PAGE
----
Sol Stern: Hannah Arendt and the Origins of IsraelophobiaRoundup: Talking About History
Sol Stern is a contributing editor of City Journal, a senior fellow at the Manhattan Institute, and the author of A Century of Palestinian Rejectionism and Jew Hatred.
In last year’s extensive commentary marking the 50th anniversary of the Eichmann trial, one name—Hannah Arendt—was mentioned nearly as often as that of the trial’s notorious defendant. It’s hard to think of another major twentieth-century event so closely linked with one author’s interpretation of it. Arendt, who fled Nazi Germany at 27, was already an internationally renowned scholar and public intellectual when she arrived in Jerusalem in April 1961 to cover the trial for The New Yorker. Arendt’s five articles, which were then expanded into the 1963 book Eichmann in Jerusalem: A Report on the Banality of Evil, proved hugely controversial. Many Jewish readers—and non-Jews, too—were shocked by three principal themes in Arendt’s report: her portrayal of Israeli prime minister David Ben-Gurion as the cynical puppet master manipulating the trial to serve the state’s Zionist ideology; her assertion that Eichmann was a faceless, unthinking bureaucrat, a cog in the machinery of the Final Solution rather than one of its masterminds; and her accusation that leaders of the Judenräte (Jewish councils) in Nazi-occupied Europe had engaged in “sordid and pathetic” behavior, making it easier for the Nazis to manage the logistics of the extermination process.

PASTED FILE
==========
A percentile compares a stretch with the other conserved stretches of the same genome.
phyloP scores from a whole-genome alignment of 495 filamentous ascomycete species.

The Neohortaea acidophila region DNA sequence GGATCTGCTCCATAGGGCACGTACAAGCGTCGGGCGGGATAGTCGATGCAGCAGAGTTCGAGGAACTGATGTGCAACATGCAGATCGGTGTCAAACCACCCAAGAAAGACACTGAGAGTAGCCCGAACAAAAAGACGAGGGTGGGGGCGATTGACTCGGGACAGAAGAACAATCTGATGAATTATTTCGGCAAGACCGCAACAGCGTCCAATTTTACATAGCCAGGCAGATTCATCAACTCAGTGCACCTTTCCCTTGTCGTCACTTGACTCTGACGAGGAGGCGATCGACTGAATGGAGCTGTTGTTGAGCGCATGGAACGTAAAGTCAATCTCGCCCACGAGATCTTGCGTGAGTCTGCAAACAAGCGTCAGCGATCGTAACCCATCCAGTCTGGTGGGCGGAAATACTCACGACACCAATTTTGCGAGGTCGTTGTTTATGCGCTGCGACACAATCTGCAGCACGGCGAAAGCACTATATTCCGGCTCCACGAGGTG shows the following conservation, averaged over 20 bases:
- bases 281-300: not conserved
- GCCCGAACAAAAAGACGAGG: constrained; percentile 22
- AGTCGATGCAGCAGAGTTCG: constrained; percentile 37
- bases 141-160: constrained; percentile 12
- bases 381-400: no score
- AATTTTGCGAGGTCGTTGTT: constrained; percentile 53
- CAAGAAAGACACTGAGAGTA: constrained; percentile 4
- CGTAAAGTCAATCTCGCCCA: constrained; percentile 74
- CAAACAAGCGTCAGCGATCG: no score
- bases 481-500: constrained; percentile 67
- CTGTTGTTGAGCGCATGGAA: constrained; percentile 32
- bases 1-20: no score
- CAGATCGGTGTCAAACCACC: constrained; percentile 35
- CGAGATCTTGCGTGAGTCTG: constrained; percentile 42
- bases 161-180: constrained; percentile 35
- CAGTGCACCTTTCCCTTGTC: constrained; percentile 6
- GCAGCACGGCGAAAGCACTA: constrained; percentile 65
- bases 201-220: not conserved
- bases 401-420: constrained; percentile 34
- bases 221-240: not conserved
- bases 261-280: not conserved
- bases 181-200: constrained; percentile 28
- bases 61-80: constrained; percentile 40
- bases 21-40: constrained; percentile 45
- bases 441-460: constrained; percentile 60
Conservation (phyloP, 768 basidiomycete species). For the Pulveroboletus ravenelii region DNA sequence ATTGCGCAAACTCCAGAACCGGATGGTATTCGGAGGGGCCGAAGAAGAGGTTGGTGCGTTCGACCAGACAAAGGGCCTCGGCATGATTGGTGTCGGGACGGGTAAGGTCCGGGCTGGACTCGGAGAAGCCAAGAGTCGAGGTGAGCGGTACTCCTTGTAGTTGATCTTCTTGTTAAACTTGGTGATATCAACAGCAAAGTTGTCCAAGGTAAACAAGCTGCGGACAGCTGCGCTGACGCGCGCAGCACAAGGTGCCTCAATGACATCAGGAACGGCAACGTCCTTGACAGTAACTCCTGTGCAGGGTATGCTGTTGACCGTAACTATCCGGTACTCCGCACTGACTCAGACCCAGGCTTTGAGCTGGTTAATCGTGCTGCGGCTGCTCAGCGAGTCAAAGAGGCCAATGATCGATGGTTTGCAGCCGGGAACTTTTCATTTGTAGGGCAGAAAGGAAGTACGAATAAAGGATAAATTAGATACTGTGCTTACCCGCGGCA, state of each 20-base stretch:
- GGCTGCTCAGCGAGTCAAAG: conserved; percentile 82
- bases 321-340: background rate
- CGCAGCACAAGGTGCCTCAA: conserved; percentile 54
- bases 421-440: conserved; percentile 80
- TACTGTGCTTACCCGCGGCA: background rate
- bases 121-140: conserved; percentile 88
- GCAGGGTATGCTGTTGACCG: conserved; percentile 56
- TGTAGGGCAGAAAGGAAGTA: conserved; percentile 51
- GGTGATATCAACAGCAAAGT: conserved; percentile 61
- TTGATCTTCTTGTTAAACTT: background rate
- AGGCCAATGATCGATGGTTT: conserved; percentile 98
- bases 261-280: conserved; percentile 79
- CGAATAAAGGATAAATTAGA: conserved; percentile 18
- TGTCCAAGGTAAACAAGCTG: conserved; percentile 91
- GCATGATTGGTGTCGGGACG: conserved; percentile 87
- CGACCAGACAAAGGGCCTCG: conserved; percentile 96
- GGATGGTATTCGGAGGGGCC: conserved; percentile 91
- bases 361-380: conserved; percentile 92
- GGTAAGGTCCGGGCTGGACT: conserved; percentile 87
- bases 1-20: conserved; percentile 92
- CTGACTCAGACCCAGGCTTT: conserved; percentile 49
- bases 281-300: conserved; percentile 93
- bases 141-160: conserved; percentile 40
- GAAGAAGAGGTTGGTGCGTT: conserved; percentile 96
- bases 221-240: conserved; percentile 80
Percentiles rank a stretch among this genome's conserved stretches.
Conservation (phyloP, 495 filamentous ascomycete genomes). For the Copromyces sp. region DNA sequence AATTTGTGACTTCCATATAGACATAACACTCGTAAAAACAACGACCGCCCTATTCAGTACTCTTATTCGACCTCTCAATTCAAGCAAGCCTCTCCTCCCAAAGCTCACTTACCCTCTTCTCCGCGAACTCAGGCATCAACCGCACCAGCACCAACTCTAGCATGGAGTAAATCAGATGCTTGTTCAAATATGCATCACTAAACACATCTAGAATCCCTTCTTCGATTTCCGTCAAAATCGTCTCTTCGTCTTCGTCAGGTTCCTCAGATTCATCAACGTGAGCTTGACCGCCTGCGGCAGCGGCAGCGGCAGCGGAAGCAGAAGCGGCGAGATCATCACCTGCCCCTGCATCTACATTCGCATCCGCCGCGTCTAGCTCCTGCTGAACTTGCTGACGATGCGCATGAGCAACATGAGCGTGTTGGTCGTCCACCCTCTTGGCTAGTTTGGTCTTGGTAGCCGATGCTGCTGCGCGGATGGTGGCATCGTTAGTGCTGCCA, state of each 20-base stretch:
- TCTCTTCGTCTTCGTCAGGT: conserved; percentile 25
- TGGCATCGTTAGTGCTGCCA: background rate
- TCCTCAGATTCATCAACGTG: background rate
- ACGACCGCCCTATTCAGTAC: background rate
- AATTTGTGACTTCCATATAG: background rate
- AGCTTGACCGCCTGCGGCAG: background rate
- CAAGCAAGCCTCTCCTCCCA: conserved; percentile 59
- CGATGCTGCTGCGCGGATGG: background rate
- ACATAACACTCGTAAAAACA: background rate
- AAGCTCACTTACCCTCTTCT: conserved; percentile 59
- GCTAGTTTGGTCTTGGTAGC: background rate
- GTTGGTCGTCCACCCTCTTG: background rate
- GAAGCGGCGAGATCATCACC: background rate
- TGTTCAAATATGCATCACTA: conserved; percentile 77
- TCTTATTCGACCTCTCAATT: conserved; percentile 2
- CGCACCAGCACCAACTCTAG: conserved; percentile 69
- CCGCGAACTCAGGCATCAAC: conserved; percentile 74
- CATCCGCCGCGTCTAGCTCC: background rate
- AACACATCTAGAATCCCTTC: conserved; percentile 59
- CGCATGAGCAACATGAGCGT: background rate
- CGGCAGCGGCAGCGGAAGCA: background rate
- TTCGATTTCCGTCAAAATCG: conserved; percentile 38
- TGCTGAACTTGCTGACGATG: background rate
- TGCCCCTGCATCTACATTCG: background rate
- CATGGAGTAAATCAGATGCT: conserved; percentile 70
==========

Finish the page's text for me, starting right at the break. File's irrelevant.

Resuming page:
Since the publication of Eichmann in Jerusalem, serious scholars have debunked the most inflammatory of Arendt’s charges. Nevertheless, for today’s defamers of Israel, Arendt is a patron saint, a courageous Jewish intellectual who saw Israel’s moral catastrophe coming. These leftist intellectuals don’t merely believe, as Arendt did, that she was the victim of “excommunication” for the sin of criticizing Israel. Their homage to Arendt runs deeper. In fact, their campaign to delegitimize the state of Israel and exile it from the family of nations—another kind of excommunication, if you will—derives several of its themes from Arendt’s writings on Zionism and the Holocaust. Those writings, though deeply marred by political naivety and personal rancor, have now metastasized into a destructive legacy that undermines Israel’s ability to survive as a lonely democracy, surrounded by hostile Islamic societies...
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